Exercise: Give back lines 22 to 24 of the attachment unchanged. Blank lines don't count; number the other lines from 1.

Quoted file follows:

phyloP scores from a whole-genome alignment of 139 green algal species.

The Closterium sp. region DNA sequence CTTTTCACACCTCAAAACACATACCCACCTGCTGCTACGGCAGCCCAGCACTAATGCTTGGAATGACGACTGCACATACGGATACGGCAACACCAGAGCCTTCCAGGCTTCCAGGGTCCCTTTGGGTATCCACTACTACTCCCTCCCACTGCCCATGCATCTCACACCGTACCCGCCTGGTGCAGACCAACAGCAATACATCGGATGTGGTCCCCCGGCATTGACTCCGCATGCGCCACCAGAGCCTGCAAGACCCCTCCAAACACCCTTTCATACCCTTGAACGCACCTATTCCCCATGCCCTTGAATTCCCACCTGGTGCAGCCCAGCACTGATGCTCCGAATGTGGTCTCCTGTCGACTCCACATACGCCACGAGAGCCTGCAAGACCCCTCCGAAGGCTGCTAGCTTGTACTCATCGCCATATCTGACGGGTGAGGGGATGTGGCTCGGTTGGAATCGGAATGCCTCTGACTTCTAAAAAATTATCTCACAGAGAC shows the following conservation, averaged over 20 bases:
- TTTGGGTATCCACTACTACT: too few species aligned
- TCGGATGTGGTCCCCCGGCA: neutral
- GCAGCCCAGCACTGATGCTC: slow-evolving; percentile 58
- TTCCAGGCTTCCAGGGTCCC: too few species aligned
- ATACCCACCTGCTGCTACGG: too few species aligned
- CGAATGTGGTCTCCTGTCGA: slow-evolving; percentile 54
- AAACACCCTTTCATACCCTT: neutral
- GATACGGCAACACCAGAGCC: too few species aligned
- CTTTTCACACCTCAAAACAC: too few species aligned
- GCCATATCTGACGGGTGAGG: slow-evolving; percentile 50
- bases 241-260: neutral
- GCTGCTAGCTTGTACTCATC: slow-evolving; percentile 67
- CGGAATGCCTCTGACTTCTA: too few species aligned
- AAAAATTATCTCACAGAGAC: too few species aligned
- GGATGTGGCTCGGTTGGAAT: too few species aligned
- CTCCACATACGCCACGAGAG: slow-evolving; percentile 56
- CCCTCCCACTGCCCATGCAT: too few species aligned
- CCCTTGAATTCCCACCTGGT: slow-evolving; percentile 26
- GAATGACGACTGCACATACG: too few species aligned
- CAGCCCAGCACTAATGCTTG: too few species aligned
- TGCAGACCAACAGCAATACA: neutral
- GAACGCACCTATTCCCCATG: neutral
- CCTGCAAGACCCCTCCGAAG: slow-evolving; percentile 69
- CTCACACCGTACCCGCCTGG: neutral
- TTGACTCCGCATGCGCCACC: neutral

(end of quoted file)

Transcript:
- CAGCCCAGCACTAATGCTTG: too few species aligned
- TGCAGACCAACAGCAATACA: neutral
- GAACGCACCTATTCCCCATG: neutral